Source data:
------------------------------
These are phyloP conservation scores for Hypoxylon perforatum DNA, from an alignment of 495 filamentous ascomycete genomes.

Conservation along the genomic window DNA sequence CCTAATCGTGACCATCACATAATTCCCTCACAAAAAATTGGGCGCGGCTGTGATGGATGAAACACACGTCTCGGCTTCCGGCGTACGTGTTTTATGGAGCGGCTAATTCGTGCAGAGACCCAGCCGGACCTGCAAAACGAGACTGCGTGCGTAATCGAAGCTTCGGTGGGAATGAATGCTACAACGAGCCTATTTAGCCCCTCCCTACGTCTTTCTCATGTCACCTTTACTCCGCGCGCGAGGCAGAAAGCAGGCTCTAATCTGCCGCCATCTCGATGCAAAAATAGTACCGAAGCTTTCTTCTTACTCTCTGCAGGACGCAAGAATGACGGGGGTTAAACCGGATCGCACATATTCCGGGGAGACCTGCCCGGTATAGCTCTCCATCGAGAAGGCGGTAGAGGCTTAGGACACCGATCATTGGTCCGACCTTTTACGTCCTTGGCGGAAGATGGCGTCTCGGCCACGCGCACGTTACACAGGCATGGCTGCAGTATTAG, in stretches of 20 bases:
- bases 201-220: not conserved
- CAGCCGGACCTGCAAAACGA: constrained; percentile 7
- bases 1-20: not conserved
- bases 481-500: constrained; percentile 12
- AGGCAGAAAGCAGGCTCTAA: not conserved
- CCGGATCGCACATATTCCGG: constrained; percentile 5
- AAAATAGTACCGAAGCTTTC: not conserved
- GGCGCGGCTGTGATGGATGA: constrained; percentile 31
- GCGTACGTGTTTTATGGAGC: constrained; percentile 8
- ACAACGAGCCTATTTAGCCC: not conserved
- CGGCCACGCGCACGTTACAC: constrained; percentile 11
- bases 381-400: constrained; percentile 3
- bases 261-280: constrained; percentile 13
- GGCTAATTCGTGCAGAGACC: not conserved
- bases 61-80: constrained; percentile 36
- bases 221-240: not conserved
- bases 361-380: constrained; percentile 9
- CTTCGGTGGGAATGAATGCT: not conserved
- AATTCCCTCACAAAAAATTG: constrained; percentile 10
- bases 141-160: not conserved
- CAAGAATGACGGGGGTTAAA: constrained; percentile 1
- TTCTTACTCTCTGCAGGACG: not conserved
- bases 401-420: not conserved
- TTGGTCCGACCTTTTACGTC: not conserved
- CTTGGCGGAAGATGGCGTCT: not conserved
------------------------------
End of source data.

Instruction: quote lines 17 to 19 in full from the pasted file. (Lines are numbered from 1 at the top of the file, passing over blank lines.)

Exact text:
- bases 61-80: constrained; percentile 36
- bases 221-240: not conserved
- bases 361-380: constrained; percentile 9